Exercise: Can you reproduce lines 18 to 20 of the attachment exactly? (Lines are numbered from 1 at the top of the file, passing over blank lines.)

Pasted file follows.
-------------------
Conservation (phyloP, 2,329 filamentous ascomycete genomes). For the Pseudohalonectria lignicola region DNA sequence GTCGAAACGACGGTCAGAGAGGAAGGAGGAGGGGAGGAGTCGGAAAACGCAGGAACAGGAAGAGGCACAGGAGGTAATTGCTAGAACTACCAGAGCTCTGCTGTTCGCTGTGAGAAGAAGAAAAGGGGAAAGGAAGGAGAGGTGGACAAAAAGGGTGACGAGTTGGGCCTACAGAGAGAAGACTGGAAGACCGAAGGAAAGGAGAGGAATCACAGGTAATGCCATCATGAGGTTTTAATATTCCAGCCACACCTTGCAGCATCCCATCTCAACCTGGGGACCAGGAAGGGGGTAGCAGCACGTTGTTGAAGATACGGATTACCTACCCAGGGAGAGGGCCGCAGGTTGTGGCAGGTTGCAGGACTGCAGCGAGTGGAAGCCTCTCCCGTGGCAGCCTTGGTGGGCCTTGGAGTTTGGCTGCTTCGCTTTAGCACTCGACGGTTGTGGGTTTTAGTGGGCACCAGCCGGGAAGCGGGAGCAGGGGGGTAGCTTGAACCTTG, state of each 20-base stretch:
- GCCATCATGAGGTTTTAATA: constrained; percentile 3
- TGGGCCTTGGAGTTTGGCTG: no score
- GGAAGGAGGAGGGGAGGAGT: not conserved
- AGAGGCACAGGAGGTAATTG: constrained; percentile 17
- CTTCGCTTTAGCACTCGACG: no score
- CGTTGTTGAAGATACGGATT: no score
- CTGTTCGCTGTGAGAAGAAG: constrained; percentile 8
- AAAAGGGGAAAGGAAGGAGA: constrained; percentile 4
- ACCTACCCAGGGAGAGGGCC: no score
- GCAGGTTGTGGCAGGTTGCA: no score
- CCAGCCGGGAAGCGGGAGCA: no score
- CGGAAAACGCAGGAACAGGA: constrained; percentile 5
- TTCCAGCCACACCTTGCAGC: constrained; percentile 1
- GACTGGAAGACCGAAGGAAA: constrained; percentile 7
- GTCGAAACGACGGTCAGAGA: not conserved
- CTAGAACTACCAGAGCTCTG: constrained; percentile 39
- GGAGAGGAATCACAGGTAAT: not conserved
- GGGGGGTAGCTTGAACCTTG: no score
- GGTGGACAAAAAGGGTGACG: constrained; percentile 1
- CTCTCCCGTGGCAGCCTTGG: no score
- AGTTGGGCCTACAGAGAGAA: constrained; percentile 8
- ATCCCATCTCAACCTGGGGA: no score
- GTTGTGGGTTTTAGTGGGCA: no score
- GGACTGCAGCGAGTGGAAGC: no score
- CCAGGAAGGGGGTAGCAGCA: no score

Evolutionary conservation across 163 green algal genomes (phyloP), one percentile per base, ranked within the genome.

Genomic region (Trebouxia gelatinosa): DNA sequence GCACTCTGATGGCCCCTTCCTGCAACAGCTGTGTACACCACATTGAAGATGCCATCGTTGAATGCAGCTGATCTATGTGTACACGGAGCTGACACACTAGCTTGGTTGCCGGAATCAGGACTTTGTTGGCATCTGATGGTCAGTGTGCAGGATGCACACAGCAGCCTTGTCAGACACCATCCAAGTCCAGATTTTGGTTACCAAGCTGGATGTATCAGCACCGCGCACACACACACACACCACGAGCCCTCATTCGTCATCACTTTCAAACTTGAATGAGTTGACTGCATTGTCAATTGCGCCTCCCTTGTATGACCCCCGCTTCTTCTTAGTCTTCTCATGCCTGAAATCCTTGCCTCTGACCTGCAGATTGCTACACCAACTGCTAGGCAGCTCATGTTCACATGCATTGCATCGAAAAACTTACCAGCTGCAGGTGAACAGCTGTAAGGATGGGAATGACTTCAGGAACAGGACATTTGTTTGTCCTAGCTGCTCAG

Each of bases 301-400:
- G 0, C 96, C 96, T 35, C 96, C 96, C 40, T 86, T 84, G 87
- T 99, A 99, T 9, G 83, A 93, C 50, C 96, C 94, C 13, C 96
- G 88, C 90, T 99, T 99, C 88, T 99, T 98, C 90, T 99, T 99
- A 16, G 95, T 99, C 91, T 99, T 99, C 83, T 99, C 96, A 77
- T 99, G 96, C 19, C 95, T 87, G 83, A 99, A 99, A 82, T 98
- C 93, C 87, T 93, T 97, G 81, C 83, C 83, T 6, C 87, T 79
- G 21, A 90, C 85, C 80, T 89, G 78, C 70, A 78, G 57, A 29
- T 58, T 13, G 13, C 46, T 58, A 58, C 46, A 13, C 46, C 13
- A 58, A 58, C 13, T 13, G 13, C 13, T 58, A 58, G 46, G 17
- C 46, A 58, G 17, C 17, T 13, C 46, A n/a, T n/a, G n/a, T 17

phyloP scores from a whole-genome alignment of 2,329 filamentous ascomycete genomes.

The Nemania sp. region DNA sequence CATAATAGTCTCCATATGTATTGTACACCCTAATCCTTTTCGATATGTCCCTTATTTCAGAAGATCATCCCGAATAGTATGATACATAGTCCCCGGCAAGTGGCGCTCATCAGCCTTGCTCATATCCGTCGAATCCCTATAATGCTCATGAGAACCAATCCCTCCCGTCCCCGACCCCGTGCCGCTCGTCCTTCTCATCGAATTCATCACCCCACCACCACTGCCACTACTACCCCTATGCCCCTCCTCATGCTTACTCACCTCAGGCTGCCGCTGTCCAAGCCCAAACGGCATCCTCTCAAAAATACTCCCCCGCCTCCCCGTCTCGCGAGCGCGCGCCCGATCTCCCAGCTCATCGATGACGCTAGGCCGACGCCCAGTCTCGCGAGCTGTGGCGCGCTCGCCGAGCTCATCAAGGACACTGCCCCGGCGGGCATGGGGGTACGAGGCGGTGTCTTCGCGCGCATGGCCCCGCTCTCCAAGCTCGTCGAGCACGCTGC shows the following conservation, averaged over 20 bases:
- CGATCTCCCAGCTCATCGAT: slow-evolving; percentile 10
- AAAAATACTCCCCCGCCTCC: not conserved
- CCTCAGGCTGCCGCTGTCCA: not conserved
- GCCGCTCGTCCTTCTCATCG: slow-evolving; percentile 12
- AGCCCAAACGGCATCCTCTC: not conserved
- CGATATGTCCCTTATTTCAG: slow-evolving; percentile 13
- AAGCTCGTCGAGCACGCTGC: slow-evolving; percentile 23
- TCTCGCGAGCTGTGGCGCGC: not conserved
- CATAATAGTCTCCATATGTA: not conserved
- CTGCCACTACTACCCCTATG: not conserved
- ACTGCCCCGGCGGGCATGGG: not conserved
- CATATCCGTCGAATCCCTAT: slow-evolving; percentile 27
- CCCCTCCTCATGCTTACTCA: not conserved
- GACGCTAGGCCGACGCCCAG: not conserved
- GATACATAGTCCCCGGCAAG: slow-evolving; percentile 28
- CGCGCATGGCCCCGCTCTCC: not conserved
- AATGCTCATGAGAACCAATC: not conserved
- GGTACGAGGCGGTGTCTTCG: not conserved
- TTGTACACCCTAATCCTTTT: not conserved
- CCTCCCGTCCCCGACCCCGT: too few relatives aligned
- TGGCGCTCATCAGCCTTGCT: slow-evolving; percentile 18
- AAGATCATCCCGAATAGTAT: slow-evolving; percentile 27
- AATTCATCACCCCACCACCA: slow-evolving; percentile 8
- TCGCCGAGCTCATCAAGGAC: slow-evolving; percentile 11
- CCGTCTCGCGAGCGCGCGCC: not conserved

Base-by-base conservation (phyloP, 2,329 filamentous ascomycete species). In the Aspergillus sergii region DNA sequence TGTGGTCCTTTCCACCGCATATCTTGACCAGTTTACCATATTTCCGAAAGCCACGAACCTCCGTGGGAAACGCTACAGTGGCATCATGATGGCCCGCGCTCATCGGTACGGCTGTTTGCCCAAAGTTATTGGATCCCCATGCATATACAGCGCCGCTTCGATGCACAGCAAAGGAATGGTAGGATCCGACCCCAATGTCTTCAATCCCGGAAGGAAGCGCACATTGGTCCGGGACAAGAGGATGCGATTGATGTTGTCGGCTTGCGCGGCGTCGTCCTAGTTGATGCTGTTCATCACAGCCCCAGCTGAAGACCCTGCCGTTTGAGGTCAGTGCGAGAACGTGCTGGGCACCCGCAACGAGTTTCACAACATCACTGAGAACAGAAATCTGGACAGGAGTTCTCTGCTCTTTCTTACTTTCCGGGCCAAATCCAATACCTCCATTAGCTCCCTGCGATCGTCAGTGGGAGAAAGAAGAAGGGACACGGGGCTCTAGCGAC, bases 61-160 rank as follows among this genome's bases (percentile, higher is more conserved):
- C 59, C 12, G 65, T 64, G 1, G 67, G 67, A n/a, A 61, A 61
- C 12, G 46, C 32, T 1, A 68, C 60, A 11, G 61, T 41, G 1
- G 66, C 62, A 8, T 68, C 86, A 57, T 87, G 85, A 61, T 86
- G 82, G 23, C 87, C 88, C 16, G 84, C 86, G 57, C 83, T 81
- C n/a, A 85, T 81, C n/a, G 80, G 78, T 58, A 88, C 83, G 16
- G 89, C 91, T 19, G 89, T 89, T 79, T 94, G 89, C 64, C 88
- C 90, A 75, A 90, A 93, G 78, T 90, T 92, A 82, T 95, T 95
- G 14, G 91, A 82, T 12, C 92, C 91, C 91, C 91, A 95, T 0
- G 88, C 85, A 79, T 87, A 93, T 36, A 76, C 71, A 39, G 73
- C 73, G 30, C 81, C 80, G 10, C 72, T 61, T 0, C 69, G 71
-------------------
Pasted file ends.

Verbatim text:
- GGAGAGGAATCACAGGTAAT: not conserved
- GGGGGGTAGCTTGAACCTTG: no score
- GGTGGACAAAAAGGGTGACG: constrained; percentile 1